Upton, just 25, was the youngest guy aboard when the 104-foot Flood Tide pulled out of Seattle in March 1971 headed north with 700-pound crab pots stacked three deep on her deck. It was a top-heavy load that caused anxiety every time the vessel iced up and the crew scrambled on deck with baseball bats and hammers to break off the ice as vessel rolled sluggishly from side to side, and everyone held their breath.
This is going to be a hell of a season, Upton thought to himself. And it was. Upton writes about the crew’s relentless 12- to 14-hour days setting and hauling pots, searching for those elusive pockets on the ocean floor that could yield as much as 70 tons of crab. For the lucky ones there were huge financial rewards.For others, surviving was their reward.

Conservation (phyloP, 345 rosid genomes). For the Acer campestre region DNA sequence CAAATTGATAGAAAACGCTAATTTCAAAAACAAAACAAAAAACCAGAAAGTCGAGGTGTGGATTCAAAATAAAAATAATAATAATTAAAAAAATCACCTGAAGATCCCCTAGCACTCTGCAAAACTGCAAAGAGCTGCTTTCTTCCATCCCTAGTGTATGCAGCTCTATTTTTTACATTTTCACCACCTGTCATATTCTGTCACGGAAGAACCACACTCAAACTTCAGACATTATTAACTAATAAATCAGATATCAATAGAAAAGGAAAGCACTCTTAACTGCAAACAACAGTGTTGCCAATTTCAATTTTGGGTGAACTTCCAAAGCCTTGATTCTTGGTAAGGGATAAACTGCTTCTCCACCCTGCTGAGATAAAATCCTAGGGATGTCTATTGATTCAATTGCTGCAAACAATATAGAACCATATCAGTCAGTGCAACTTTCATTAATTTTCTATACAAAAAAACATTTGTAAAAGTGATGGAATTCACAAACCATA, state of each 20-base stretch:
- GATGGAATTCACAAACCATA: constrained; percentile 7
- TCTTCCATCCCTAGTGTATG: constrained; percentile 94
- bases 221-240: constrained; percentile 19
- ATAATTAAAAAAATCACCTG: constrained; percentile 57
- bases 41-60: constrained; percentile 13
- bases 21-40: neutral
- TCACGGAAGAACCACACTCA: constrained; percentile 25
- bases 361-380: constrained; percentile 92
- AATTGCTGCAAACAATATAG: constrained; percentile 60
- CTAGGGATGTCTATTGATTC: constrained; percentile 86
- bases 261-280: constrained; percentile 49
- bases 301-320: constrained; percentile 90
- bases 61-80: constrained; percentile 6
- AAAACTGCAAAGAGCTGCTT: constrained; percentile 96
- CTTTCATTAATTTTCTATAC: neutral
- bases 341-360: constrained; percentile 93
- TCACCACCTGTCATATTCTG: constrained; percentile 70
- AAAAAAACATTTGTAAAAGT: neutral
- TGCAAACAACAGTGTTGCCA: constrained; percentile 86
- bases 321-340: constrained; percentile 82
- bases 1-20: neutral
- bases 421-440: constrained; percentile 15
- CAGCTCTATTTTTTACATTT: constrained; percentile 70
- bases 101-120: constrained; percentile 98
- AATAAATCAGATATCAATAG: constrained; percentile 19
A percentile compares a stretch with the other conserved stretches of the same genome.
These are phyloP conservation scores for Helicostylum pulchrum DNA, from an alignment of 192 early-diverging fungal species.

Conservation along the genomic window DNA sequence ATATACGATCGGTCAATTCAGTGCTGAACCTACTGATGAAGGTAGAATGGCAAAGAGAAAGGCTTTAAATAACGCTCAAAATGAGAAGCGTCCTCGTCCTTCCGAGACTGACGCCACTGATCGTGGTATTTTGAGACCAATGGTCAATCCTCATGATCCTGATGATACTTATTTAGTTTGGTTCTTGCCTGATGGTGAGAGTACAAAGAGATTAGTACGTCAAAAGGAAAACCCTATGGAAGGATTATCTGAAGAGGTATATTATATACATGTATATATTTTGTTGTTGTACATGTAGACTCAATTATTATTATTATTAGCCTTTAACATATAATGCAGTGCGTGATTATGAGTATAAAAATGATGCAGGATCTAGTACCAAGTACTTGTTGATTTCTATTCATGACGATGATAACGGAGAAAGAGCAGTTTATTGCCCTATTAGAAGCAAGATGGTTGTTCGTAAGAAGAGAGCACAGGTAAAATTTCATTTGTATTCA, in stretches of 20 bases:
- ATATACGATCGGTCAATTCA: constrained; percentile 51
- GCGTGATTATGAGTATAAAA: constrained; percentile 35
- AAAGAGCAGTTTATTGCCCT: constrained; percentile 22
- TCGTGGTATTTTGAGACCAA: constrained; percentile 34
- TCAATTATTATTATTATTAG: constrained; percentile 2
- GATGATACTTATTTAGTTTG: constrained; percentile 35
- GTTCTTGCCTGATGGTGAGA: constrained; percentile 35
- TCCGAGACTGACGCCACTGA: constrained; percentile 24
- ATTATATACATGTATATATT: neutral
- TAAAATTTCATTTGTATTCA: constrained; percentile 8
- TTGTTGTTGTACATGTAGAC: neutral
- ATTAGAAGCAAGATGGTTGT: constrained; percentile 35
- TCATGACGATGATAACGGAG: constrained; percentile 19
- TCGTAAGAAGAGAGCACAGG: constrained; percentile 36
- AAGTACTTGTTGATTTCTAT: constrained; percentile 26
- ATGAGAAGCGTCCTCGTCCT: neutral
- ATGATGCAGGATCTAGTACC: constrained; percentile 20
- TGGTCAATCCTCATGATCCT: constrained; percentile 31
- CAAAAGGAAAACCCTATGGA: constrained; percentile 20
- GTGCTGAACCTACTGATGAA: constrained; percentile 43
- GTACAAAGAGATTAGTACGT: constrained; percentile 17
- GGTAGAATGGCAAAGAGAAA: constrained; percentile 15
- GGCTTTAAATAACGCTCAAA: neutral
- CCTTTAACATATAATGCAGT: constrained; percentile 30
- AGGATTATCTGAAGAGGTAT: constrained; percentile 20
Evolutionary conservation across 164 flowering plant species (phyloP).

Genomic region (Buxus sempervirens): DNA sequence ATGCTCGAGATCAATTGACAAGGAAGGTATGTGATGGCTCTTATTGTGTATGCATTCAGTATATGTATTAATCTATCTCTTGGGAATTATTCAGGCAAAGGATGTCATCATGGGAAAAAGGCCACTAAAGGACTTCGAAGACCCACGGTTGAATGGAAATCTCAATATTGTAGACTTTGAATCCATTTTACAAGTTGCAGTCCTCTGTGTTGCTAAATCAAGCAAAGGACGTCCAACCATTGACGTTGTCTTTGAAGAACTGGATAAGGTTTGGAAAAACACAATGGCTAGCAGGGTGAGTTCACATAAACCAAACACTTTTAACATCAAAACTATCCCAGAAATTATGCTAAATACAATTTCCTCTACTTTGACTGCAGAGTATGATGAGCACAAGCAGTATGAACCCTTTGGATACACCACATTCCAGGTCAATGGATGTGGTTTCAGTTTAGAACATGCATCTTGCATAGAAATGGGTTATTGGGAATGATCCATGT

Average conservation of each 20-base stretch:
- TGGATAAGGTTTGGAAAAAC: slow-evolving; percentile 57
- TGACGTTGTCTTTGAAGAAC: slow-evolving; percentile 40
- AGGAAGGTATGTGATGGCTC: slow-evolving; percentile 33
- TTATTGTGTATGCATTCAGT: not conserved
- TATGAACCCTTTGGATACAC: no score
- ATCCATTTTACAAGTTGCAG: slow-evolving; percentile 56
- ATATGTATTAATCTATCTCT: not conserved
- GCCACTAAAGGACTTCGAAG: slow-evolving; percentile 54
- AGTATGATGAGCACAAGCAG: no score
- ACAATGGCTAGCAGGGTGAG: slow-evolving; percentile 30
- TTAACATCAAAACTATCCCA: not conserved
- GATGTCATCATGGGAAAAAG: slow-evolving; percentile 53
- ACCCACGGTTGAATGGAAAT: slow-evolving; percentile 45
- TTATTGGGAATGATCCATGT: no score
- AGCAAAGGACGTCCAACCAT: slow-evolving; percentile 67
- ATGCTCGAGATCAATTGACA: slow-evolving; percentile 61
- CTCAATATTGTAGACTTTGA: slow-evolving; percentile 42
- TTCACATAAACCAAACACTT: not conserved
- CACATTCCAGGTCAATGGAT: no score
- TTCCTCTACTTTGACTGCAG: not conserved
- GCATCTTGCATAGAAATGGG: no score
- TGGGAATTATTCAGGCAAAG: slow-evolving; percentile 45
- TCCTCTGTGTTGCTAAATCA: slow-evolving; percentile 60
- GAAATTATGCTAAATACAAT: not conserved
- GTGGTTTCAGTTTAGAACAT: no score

In his memoir from that season, Upton explores the origins of the Bering Sea's king crab fishery, predating TV’s “The Deadliest Catch,” shares his own experiences, and reflects on the rich history of the North Pacific, the spectacular emptiness of Alaska’s remote southwest coast, and nature’s maelstrom on the meanest sea on Earth.
Location: Street: 1200 11th St City: Bellingham, Province: Washington Postal Code: 98225-7015 Country: United States (added from IndieBound)